Turkey: Istanbul Bombers Were Russian, Central Asian

TOPSHOT - EDITORS NOTE: Graphic content / A Turkish police officer directs a passenger at Ataturk airport in Istanbul June 28, 2016 after two explosions followed by gunfire hit Turkey's biggest airport, killing at least 28 people and injuring 20. All flights at Istanbul's Ataturk international airport were suspended on …
OZAN KOSE/AFP/Getty Images

The Turkish government has revealed that the three men responsible for a suicide bomb attack on Istanbul Atatürk Airport Tuesday were all foreign nationals: from Russia, Uzbekistan, and Kyrgyzstan.

The revelation that one of the Islamic State (ISIS)-linked terrorists was a Russian national arrives just as Turkey and Russia have begun the process of restoring diplomatic relations, following the downing of a Russian military jet that had invaded Turkish airspace last November.

Turkey’s state-run Anadolu Agency cites “a prosecution source” as confirming the nationalities of the three terrorists. The Russian national, they added, is believed to have come to Turkey from Dagestan, a Muslim region that has become a hotbed of radical Islamist activity. As a sign of the global reach of Dagestan jihadists, one of the Tsarnaev brothers, the jihadists responsible for the Boston Marathon bombing, visited Dagestan shortly before planning the attack.

The number of Russian nationals with ties to radical Islamist organizations, particularly ISIS, is believed to be in the thousands. The Russian region of Chechnya reportedly contributed more nationals to ISIS’s jihadi army than any other nation not actively an ISIS war zone, i.e., Iraq and Syria.

Uzbekistan and Kyrgyzstan also have large Muslim populations, though they have struggled less than Russia to curb jihadist activity within their borders.

The identification of one of the Istanbul attackers as Russian comes at a delicate time in Turkish-Russian relations. On Wednesday, both Turkish and Russian media outlets reported that Turkish President Recep Tayyip Erdogan and Russian President Vladimir Putin were looking to schedule an in-person meeting to discuss bilateral relations. The countries have not enjoyed diplomatic relations since November, when the Turkish government killed a Russian pilot after he flew his jet into Turkish airspace without permission, one of several such incidents. Since then, Russia has repeatedly accused Erdogan of personally supporting the Islamic State and the Turkish government of buying Islamic State oil. In response, Turkey has accused Russia of buying ISIS oil.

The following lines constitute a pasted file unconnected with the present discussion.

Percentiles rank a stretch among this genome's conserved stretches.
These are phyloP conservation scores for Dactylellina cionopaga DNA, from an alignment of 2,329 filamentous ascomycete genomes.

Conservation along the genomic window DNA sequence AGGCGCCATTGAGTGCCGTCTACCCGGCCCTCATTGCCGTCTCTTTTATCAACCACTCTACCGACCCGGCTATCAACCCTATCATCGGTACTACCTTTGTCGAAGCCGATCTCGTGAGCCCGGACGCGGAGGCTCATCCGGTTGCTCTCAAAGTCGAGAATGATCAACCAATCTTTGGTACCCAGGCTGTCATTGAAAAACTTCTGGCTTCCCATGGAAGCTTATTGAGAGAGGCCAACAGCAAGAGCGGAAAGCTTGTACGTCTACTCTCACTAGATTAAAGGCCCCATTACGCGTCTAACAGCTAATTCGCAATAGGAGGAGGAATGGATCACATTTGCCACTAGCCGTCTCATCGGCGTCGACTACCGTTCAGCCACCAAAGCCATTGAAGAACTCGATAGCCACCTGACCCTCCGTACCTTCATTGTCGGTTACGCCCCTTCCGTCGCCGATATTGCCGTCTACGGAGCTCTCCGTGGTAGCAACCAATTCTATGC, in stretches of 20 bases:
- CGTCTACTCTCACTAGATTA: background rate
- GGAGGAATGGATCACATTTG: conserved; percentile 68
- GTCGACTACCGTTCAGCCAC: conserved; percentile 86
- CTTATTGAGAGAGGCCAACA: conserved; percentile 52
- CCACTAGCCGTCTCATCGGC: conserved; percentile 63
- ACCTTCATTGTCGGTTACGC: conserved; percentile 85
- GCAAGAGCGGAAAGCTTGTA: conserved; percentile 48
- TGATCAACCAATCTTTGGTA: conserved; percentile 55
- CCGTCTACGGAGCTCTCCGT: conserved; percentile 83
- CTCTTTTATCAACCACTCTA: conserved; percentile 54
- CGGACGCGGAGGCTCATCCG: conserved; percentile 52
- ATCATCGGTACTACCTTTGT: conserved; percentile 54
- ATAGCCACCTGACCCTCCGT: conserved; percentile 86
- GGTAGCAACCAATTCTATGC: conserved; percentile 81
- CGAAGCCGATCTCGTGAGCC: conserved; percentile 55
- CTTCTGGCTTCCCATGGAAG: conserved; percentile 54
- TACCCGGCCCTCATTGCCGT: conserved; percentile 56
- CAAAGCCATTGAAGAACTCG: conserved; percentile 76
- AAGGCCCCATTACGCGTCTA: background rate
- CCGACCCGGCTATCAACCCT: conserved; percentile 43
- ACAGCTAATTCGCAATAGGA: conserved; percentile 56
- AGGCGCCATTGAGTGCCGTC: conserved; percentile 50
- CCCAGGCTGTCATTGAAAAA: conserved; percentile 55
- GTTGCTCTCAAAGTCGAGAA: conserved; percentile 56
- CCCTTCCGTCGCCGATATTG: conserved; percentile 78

Both parties have publicly stated they are interested in restoring diplomatic relations, however, and are expected to gradually work towards cooling tensions after Erdogan sent Putin a letter this week lamenting the jet incident.

In addition to the identification of the three attackers – which Turkish officials note required some time, given the diminished state of their remains – Turkey announced that it has executed multiple raids on Islamic State targets in Istanbul and southern Izmir city. Thirteen people have been arrested so far in Istanbul, ten of them Turkish nationals, and nine from Izmir.

Anadolu Agency has also reported that officials have identified a Chechen terrorist as the architect of the Istanbul attack. The report identifies the man as “Muhammed Arab,” killed last week by Turkish forces while trying to enter Syria.

Fox News, citing the pro-Turkish government newspaper Yeni Safak, identified an organizer of the attack as Chechen Islamic State terrorist Akhmed Chatayev. It notes that Turkish newspaper Hurriyet identified another man, Osman Vadinov, as an attacker, but the Turkish government has not confirmed whether either man was involved in the attack.

Three attackers opened fire in the Istanbul airport’s international terminal Tuesday night, armed with firearms and suicide vests. “One of them blew himself up outside, while the other two took advantage of the panic during gunfire to enter, and blew themselves up inside,” Turkish Prime Minister Binali Yildirim said. Forty-three people were killed and dozens injured in the siege.


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